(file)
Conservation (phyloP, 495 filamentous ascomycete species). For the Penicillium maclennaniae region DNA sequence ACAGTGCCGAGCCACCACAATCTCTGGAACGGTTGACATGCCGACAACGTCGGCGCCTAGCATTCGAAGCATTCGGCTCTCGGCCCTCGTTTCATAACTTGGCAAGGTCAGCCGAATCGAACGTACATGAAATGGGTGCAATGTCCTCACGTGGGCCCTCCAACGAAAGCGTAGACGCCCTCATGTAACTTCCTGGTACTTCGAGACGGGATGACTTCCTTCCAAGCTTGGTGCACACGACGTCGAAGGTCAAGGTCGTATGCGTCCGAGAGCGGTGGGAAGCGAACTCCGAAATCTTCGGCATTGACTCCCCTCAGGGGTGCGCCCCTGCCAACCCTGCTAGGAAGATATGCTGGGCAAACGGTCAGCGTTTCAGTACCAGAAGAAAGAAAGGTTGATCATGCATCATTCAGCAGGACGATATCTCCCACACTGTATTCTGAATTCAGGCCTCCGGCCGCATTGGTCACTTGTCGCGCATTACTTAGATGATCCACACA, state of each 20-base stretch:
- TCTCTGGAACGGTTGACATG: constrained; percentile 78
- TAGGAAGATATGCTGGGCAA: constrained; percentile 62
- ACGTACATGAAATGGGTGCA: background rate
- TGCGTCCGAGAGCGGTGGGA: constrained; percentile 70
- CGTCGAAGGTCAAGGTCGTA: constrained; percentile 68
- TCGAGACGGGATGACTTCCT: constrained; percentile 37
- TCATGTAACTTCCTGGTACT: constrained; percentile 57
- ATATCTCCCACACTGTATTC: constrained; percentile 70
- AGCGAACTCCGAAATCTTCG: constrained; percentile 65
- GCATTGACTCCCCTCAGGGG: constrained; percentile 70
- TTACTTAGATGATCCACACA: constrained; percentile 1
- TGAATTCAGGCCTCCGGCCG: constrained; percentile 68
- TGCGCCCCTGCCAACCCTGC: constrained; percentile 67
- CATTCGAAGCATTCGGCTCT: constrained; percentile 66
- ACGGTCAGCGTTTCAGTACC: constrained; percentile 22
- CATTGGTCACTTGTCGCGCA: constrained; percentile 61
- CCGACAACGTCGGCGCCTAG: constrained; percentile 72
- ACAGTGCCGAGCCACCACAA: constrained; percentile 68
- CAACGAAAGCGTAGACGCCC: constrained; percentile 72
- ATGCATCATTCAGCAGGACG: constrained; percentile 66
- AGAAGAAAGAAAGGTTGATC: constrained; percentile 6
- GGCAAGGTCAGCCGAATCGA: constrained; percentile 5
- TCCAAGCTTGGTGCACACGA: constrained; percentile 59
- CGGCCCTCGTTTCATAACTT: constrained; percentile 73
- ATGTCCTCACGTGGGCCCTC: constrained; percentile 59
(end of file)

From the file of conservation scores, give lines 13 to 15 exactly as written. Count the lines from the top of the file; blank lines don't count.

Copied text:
- TGAATTCAGGCCTCCGGCCG: constrained; percentile 68
- TGCGCCCCTGCCAACCCTGC: constrained; percentile 67
- CATTCGAAGCATTCGGCTCT: constrained; percentile 66